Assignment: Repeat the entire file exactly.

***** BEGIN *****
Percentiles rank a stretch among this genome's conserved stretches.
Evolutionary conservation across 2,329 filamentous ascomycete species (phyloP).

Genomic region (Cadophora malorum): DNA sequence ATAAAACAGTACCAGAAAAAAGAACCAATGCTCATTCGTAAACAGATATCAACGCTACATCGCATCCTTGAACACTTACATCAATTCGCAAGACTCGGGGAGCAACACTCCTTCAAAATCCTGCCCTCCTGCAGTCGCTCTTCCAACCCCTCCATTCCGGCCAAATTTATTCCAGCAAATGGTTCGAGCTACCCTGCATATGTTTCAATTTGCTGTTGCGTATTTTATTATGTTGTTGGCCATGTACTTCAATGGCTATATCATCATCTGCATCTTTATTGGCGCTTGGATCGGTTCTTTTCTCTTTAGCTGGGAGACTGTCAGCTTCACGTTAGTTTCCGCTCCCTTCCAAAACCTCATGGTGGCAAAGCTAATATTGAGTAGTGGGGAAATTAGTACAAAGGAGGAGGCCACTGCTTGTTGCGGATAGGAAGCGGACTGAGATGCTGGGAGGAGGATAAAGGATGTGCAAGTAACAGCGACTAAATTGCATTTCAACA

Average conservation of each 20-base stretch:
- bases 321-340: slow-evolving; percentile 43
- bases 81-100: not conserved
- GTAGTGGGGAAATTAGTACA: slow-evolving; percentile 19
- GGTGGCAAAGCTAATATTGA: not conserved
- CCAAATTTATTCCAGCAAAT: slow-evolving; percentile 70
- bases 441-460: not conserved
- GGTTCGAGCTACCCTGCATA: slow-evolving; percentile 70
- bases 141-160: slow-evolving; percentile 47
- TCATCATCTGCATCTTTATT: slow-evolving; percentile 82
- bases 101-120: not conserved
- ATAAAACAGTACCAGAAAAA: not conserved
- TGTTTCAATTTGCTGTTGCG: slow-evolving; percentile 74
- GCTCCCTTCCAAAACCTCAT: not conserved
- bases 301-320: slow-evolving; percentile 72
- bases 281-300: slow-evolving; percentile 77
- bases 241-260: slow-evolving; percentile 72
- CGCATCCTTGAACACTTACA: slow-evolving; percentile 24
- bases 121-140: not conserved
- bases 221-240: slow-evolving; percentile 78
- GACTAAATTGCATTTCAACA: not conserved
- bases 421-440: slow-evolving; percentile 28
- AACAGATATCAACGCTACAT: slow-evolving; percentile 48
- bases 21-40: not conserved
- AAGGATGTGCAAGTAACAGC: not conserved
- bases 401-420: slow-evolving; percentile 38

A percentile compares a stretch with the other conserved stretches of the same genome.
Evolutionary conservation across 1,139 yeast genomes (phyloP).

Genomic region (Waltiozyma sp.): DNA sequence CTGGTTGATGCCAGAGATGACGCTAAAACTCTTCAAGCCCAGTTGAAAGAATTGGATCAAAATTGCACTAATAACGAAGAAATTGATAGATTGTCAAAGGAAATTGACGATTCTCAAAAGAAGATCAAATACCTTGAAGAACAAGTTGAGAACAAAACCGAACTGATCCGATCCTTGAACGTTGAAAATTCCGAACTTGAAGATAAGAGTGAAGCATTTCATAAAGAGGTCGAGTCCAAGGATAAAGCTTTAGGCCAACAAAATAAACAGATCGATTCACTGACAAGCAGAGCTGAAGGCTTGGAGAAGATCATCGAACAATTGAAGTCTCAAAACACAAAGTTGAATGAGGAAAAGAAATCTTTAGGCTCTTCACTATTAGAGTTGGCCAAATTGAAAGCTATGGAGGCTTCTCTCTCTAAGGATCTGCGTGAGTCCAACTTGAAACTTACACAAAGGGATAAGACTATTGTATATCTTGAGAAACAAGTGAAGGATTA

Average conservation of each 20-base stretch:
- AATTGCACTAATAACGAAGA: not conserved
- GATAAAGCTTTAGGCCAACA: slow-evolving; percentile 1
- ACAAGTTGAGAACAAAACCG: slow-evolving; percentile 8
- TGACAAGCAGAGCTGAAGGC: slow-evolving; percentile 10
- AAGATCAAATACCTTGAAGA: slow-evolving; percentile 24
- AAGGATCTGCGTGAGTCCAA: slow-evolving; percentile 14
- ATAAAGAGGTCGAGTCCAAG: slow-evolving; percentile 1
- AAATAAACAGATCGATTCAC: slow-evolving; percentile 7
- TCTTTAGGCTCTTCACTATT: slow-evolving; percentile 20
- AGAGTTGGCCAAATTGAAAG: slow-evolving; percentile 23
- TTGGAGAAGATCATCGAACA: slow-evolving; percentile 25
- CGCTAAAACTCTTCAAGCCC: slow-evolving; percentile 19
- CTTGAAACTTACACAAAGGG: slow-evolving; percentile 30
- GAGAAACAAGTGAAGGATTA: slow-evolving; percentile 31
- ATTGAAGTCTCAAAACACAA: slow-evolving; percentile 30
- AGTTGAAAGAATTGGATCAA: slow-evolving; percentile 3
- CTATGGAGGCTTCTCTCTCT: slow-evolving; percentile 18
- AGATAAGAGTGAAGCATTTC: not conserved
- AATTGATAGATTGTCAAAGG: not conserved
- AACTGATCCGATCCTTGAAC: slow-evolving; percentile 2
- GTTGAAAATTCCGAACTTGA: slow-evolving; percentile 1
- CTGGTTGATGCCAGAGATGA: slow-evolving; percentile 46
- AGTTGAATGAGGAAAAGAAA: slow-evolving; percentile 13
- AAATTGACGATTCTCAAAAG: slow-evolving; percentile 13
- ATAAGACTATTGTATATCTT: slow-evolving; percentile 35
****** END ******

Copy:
Percentiles rank a stretch among this genome's conserved stretches.
Evolutionary conservation across 2,329 filamentous ascomycete species (phyloP).

Genomic region (Cadophora malorum): DNA sequence ATAAAACAGTACCAGAAAAAAGAACCAATGCTCATTCGTAAACAGATATCAACGCTACATCGCATCCTTGAACACTTACATCAATTCGCAAGACTCGGGGAGCAACACTCCTTCAAAATCCTGCCCTCCTGCAGTCGCTCTTCCAACCCCTCCATTCCGGCCAAATTTATTCCAGCAAATGGTTCGAGCTACCCTGCATATGTTTCAATTTGCTGTTGCGTATTTTATTATGTTGTTGGCCATGTACTTCAATGGCTATATCATCATCTGCATCTTTATTGGCGCTTGGATCGGTTCTTTTCTCTTTAGCTGGGAGACTGTCAGCTTCACGTTAGTTTCCGCTCCCTTCCAAAACCTCATGGTGGCAAAGCTAATATTGAGTAGTGGGGAAATTAGTACAAAGGAGGAGGCCACTGCTTGTTGCGGATAGGAAGCGGACTGAGATGCTGGGAGGAGGATAAAGGATGTGCAAGTAACAGCGACTAAATTGCATTTCAACA

Average conservation of each 20-base stretch:
- bases 321-340: slow-evolving; percentile 43
- bases 81-100: not conserved
- GTAGTGGGGAAATTAGTACA: slow-evolving; percentile 19
- GGTGGCAAAGCTAATATTGA: not conserved
- CCAAATTTATTCCAGCAAAT: slow-evolving; percentile 70
- bases 441-460: not conserved
- GGTTCGAGCTACCCTGCATA: slow-evolving; percentile 70
- bases 141-160: slow-evolving; percentile 47
- TCATCATCTGCATCTTTATT: slow-evolving; percentile 82
- bases 101-120: not conserved
- ATAAAACAGTACCAGAAAAA: not conserved
- TGTTTCAATTTGCTGTTGCG: slow-evolving; percentile 74
- GCTCCCTTCCAAAACCTCAT: not conserved
- bases 301-320: slow-evolving; percentile 72
- bases 281-300: slow-evolving; percentile 77
- bases 241-260: slow-evolving; percentile 72
- CGCATCCTTGAACACTTACA: slow-evolving; percentile 24
- bases 121-140: not conserved
- bases 221-240: slow-evolving; percentile 78
- GACTAAATTGCATTTCAACA: not conserved
- bases 421-440: slow-evolving; percentile 28
- AACAGATATCAACGCTACAT: slow-evolving; percentile 48
- bases 21-40: not conserved
- AAGGATGTGCAAGTAACAGC: not conserved
- bases 401-420: slow-evolving; percentile 38

A percentile compares a stretch with the other conserved stretches of the same genome.
Evolutionary conservation across 1,139 yeast genomes (phyloP).

Genomic region (Waltiozyma sp.): DNA sequence CTGGTTGATGCCAGAGATGACGCTAAAACTCTTCAAGCCCAGTTGAAAGAATTGGATCAAAATTGCACTAATAACGAAGAAATTGATAGATTGTCAAAGGAAATTGACGATTCTCAAAAGAAGATCAAATACCTTGAAGAACAAGTTGAGAACAAAACCGAACTGATCCGATCCTTGAACGTTGAAAATTCCGAACTTGAAGATAAGAGTGAAGCATTTCATAAAGAGGTCGAGTCCAAGGATAAAGCTTTAGGCCAACAAAATAAACAGATCGATTCACTGACAAGCAGAGCTGAAGGCTTGGAGAAGATCATCGAACAATTGAAGTCTCAAAACACAAAGTTGAATGAGGAAAAGAAATCTTTAGGCTCTTCACTATTAGAGTTGGCCAAATTGAAAGCTATGGAGGCTTCTCTCTCTAAGGATCTGCGTGAGTCCAACTTGAAACTTACACAAAGGGATAAGACTATTGTATATCTTGAGAAACAAGTGAAGGATTA

Average conservation of each 20-base stretch:
- AATTGCACTAATAACGAAGA: not conserved
- GATAAAGCTTTAGGCCAACA: slow-evolving; percentile 1
- ACAAGTTGAGAACAAAACCG: slow-evolving; percentile 8
- TGACAAGCAGAGCTGAAGGC: slow-evolving; percentile 10
- AAGATCAAATACCTTGAAGA: slow-evolving; percentile 24
- AAGGATCTGCGTGAGTCCAA: slow-evolving; percentile 14
- ATAAAGAGGTCGAGTCCAAG: slow-evolving; percentile 1
- AAATAAACAGATCGATTCAC: slow-evolving; percentile 7
- TCTTTAGGCTCTTCACTATT: slow-evolving; percentile 20
- AGAGTTGGCCAAATTGAAAG: slow-evolving; percentile 23
- TTGGAGAAGATCATCGAACA: slow-evolving; percentile 25
- CGCTAAAACTCTTCAAGCCC: slow-evolving; percentile 19
- CTTGAAACTTACACAAAGGG: slow-evolving; percentile 30
- GAGAAACAAGTGAAGGATTA: slow-evolving; percentile 31
- ATTGAAGTCTCAAAACACAA: slow-evolving; percentile 30
- AGTTGAAAGAATTGGATCAA: slow-evolving; percentile 3
- CTATGGAGGCTTCTCTCTCT: slow-evolving; percentile 18
- AGATAAGAGTGAAGCATTTC: not conserved
- AATTGATAGATTGTCAAAGG: not conserved
- AACTGATCCGATCCTTGAAC: slow-evolving; percentile 2
- GTTGAAAATTCCGAACTTGA: slow-evolving; percentile 1
- CTGGTTGATGCCAGAGATGA: slow-evolving; percentile 46
- AGTTGAATGAGGAAAAGAAA: slow-evolving; percentile 13
- AAATTGACGATTCTCAAAAG: slow-evolving; percentile 13
- ATAAGACTATTGTATATCTT: slow-evolving; percentile 35